Speaker challenges students to lead


Activist and author Boyce Watkins challenged Grambling State University students to think for themselves, to respect women and to push aside eight damaging messages in some of today’s hiphop music.

During the Constitution Day event in the T.H. Harris Auditorium Tuesday, Sept. 18, Watkins said though he enjoys much of today’s music, it worried him that so much of the music encourages negative actions and perspectives. Some of the most popular music says Black men should drink, smoke, “have sex with everything walking,” carry a gun at all times, be proud if your ignorant, don’t save money when you get it, gain a badge of honor by going to prison and never respect women for any reason.

Watkins, is a distinguished scholar with the Barbara Jordan Institute for Policy Research, has appeared on several radio and television programs, including Fox News, CNN, MSNBC, National Public Radio and The Tom Joyner Morning Show. He was invited by Rory L. Bedford, director of the university service learning with assistance of federal Title III funds. Bedford contacted Watkins after seeing him on CNN one day, and he wanted someone old enough to provide context and young enough to connect with students without being too “preachy.”

The invigorating speaker provided a different approach by focusing on the African-American males. Watkins related by mentioning how he was faced with a challenge when he had a baby at 17-years-old. Although he really did not enjoy school, he knew that going to college would be his only outlet.

 Watkins said, “College is a place to learn how to think critically because if you are not able to think for yourself someone else will.”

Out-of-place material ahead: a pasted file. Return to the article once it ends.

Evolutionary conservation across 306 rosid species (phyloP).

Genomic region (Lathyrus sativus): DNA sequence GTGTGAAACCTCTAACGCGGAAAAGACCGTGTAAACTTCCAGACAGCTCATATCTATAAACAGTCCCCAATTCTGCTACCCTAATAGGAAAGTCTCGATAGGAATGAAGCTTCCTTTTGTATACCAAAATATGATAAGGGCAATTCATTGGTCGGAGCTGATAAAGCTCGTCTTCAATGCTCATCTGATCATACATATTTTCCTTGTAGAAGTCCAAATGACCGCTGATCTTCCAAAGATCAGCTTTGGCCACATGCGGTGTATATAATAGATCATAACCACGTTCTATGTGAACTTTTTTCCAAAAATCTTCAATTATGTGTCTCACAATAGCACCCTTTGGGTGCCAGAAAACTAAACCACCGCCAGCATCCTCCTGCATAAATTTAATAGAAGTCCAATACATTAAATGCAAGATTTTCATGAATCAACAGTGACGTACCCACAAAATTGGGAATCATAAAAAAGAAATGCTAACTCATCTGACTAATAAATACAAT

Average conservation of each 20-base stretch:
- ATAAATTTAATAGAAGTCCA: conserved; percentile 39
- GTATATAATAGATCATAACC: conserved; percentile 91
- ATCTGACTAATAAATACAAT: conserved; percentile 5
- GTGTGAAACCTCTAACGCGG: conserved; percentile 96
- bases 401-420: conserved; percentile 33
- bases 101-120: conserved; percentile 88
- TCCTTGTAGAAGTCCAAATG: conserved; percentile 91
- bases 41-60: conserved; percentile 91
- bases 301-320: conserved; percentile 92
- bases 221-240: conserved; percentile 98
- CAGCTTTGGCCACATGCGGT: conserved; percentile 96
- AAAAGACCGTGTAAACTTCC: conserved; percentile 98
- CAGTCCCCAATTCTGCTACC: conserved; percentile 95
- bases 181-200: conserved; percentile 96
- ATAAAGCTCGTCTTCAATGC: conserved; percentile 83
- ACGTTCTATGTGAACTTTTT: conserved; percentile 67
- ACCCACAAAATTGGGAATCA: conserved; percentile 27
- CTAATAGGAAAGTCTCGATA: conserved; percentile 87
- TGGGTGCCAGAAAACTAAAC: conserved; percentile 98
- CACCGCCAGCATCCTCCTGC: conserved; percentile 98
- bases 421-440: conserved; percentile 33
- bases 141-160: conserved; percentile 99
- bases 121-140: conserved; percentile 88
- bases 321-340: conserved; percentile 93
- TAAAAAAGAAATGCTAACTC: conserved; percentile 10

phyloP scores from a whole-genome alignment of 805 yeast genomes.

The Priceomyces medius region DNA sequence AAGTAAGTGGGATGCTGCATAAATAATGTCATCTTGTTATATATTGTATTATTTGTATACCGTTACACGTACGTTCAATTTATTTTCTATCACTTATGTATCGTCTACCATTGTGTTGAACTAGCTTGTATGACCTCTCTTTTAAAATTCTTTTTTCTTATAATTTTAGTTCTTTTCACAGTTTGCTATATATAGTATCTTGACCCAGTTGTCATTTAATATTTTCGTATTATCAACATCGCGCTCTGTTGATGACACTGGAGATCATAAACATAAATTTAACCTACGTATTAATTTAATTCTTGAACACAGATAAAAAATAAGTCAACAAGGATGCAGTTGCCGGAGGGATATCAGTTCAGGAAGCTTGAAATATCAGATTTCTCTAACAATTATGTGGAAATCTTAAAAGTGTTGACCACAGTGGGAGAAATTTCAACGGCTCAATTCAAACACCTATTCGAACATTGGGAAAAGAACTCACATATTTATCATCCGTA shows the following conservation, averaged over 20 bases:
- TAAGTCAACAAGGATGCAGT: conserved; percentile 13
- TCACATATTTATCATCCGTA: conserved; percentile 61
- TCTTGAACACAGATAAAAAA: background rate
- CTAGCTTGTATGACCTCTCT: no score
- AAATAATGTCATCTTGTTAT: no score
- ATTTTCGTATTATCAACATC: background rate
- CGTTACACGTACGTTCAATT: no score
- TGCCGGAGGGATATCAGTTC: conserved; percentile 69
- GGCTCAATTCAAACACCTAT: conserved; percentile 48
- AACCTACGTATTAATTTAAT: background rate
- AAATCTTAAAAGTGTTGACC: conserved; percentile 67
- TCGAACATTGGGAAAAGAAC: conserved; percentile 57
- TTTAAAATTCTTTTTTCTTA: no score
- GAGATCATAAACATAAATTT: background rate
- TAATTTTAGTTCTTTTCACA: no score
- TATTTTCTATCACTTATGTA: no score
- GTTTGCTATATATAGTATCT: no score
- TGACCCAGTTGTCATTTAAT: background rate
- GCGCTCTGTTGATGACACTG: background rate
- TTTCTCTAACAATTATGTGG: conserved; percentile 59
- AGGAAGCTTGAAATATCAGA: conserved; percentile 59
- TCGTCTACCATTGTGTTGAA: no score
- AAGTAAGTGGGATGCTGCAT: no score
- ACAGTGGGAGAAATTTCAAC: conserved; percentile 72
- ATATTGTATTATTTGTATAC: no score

Frank G. Pogue, president of Grambling State University said, “…he challenged students to be good citizens, [and] challenged our students to think for themselves. If they’re going to become leaders they have to first define leadership for themselves.”

The social commentator said the reality for some black males is that they are in communities where it is easier for a Black male to get a gun than to get a quality education. The topic of hiphop music provided a crowd provoking response from some audience members as they clapped when Watkins questioned rapper, 50 Cent, and why he chooses to “feed black America ignorance, but is feeding others the secret of [his] success.”

Ambra Brice, a junior marketing major from Gibsland, expressed that she hopes that after the speech, more students want to lead, than to follow. 

Brice says she hopes that students “take initiative at home and in their communities.”

Watkins closed by instructing the students to stand firm in their leadership. 

“There is a difference in failure and failing. Anything worth achieving is going to break you down to the point you want to cry…and you can either die and give up or keep going,” said Watkins.